Kind greetings from The Netherlands,
    Tim de Vries,

  • LothropLothrop

    This is an excellent article. Thank you.

  • John David Handley

    Matt Verellen and Mark Furman if you all ever write books on your experiences I’ll buy them.

  • David Urbat

    Urban survival Niko Lay

  • LynnSadler

    These comments on the homeless is quite appropriate.  HOWEVER, I would like to throw a couple things about the homeless to the public.

    I worked for the Salvation Army in Little Rock, AR for 5 years as the accountant for the Little Rock branch that also housed the mens shelter.  .

    There are several problems with the homeless situation.

    1.   There are the unfortunates that have lost their jobs, homes, families for one reason or another.  These people are like virgins.  They don’t know how to “play” the game and tremendous damage is done to them.  They don’t understand that there are unwritten rules you have to play by to receive assistance.

    We had applicants try to apply for Christmas in the middle of July in their Cadillacs and Lincolns.  When Christmas rolled around, if their children didn’t receive what they WANTED, there was hell to pay.  This was Angel Tree in which a donor would pick a card stating if the child was a boy or firl and how old they were.  It was up to the donor to figure out the appropriate present(s).  The Army would TRY to supplement the present(s) if it was skimpy.  Some were very thankful but others felt like they were OWED.

    2.  The homeless men from three strata.
        A.  Men that had lost jobs, homes and family.  They were just trying to get by.  We employed a few in our shelter for the kitchen and shelter maintenance  They were paid wages and housed with rooms of their own and three meals a day.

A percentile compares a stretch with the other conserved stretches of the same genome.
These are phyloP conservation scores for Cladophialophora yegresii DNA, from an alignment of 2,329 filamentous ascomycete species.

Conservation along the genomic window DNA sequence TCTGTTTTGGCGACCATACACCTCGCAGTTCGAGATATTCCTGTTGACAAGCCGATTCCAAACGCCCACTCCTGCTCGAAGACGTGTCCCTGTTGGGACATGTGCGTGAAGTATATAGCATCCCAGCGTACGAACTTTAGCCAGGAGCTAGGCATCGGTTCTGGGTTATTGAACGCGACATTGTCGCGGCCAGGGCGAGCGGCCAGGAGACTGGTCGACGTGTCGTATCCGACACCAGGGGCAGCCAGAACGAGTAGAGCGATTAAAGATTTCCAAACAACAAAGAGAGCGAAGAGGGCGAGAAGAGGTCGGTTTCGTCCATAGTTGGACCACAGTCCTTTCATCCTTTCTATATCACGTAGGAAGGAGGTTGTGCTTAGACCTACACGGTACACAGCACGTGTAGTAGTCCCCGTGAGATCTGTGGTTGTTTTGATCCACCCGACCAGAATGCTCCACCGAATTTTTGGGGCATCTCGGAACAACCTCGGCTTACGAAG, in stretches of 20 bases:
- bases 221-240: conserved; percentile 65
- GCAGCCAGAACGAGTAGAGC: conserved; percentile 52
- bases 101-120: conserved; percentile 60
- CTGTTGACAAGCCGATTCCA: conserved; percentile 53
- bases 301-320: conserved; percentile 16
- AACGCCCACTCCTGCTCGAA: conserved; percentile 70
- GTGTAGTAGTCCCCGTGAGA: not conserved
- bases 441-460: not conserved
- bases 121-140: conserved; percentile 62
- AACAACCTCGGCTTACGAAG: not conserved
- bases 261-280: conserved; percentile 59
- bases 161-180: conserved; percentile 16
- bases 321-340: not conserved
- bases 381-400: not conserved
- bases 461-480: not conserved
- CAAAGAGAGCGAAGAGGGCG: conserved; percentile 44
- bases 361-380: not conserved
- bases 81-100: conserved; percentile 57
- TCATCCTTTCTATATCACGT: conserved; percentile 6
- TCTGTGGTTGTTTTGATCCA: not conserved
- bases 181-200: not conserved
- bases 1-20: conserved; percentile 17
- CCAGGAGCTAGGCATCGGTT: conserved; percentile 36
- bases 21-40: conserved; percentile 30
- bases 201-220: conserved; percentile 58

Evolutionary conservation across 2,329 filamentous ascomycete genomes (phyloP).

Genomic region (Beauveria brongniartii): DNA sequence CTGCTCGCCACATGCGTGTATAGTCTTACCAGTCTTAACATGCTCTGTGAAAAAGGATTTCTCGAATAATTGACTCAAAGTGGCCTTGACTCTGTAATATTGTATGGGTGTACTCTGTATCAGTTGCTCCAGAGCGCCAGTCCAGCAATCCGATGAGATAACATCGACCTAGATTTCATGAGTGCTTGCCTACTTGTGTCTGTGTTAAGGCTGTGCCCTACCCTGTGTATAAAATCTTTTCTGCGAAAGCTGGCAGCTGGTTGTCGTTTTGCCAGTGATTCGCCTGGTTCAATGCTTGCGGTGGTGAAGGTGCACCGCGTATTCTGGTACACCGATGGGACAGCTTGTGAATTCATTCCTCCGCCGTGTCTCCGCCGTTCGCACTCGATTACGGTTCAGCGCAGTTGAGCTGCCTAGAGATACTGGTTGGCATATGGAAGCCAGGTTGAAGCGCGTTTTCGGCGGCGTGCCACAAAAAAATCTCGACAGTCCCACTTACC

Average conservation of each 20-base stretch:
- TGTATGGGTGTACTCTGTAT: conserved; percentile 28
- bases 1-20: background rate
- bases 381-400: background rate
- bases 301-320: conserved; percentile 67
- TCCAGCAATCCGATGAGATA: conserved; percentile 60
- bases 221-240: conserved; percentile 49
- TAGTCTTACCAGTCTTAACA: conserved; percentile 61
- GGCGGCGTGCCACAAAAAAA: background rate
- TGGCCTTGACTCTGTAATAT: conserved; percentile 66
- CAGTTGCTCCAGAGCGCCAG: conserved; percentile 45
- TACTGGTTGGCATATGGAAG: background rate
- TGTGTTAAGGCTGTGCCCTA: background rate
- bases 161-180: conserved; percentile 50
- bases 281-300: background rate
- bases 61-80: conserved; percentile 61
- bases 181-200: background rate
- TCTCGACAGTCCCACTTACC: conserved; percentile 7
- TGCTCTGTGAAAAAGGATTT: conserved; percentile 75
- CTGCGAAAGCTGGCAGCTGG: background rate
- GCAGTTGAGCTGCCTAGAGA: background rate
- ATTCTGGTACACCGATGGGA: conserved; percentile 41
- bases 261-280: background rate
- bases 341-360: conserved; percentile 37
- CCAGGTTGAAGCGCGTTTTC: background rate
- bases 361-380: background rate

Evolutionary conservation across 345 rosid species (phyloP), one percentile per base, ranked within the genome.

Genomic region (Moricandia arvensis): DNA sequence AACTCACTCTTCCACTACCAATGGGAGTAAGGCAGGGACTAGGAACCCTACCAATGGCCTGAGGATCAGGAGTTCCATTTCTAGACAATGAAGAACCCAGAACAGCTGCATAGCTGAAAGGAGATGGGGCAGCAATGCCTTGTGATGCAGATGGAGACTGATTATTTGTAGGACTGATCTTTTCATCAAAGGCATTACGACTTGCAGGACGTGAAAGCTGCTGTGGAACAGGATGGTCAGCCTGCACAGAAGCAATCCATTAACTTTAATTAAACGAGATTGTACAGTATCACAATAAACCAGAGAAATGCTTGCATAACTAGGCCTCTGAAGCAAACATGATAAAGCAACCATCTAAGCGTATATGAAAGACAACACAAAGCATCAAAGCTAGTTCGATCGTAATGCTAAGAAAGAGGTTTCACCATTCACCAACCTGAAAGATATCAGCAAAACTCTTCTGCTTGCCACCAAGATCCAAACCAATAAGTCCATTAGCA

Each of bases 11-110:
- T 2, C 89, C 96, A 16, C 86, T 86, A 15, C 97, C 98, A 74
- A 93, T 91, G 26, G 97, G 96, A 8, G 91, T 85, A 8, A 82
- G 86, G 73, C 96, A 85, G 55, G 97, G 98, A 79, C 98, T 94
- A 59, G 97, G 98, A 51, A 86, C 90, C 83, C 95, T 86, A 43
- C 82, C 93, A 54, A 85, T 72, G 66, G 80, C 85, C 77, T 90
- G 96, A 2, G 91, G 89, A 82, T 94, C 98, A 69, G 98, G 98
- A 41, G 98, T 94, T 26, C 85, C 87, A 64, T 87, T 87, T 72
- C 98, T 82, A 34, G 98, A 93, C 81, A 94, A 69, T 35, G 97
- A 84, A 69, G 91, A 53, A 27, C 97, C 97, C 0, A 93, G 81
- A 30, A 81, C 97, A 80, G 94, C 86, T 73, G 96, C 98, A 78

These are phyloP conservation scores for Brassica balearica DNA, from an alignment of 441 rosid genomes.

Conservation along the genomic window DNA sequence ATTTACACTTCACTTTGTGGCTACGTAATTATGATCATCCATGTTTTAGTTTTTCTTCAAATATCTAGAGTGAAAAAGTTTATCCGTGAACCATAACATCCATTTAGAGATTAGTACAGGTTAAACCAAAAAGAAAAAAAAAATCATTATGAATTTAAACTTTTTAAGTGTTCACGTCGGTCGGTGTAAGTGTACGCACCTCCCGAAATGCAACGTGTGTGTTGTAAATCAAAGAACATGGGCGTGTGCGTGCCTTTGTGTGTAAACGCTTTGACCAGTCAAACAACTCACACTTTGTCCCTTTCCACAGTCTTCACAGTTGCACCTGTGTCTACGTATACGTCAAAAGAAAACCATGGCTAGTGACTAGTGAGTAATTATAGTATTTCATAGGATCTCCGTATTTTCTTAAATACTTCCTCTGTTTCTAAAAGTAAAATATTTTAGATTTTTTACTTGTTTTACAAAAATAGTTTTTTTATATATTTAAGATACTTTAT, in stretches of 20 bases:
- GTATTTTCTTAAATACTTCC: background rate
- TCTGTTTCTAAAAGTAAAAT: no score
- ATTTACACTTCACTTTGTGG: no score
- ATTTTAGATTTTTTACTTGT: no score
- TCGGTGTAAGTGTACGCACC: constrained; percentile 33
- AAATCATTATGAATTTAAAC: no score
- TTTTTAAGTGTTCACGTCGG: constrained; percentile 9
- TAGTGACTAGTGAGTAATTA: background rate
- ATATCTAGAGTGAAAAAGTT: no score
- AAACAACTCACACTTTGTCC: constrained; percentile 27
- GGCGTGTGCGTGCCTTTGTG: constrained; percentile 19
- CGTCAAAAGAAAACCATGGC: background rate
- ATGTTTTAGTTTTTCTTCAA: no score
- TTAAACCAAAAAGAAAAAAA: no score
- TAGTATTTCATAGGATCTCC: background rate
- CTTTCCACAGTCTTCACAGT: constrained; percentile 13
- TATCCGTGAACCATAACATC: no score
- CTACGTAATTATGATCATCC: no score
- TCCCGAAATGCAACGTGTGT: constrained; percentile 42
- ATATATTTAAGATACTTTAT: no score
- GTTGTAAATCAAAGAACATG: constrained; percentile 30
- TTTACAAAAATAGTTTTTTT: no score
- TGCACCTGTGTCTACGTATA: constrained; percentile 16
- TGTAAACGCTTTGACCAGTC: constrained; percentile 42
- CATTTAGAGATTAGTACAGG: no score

B.  Men that chose to be homeless.  They were the ones that were alcoholics or druggies.  We had a rule if they high, they couldn’t sleep in the shelter for that night.  In the winter some would choose to use cardboard across the street to sleep instead of being sober.  They were alway accepted for meals if they sociable.  We had one that actually had several rental properties.  he would spend all his money the first two weeks on wine, women and song.  The last two weeks he would be at our shelter.  There were quite a few veterans with VA benefits in the same boat.  Also, all the men, other than the workers, had to leave the shelter after breakfast, supposedly to work or look for a job.  Then around late afternoon they could could line up for the evening meal and bed.  The ones that didn’t work there were given bunk bed location and toiletries for a shower.  All the men could receive their mail at that location.

    When you work at a place like that, you generally get a hardness of the heart until you run into someone that breaks your heart and you want to help.  Sometimes you can help and other times it is impossible.

    No matter what, it was really eye opening……….

    • LynnSadler

      I meant to put in a third for the homeless men.  It is:

      C.  Men that were just passing thru.  These were the men that knew how to receive assistance at the Salvation Army.  Possibly going to relatives in another city or state.  Or traveling thru looking for work in other places.  They were the ones you really wanted to help.  They were still determined to be productive members of our society.

  • RedSR

    Good read.  This blog is superb as well:

  • ATXguest

    A related read.

  • DaveRay

    Very informative article, thank you. I am an old man (66) in a VA blue color power wheelchair, how can I be a “grayman” in a wheelchair. I would like to hear some thoughts. If you have never spent time on wheels your opinion may be completely disregarded unless you have spent considerable time observing those on wheels. Nevertheless I will consider what you say. Thank you.

    • Mark E

      What an excellent queston! The author,however did state it was difficult to accomplish with something that draws attention such as a wheel chair. That must be very frustrating , you have my empathy. However, I apparently, have been the grey man all my life. Probably more like a chamealeon, in the sense that sometimes a dramatic change a the right moment allows missdirection. But that sounds a bit difficult in a wheel chair as well. Might I suggest that you look at all other forms of mobility that you are physically capable of I.E walker , crutches , bicycle , motorized scooter etc . But if you are able to drive, it seems like a vehicle that blends in would work the best. Just a thaught.

Do you have what you need to prevail?

Shop the ITS Store for exclusive merchandise, equipment and hard to find tactical gear.

Do you have what you need to prevail? Tap the button below to see what you’re missing.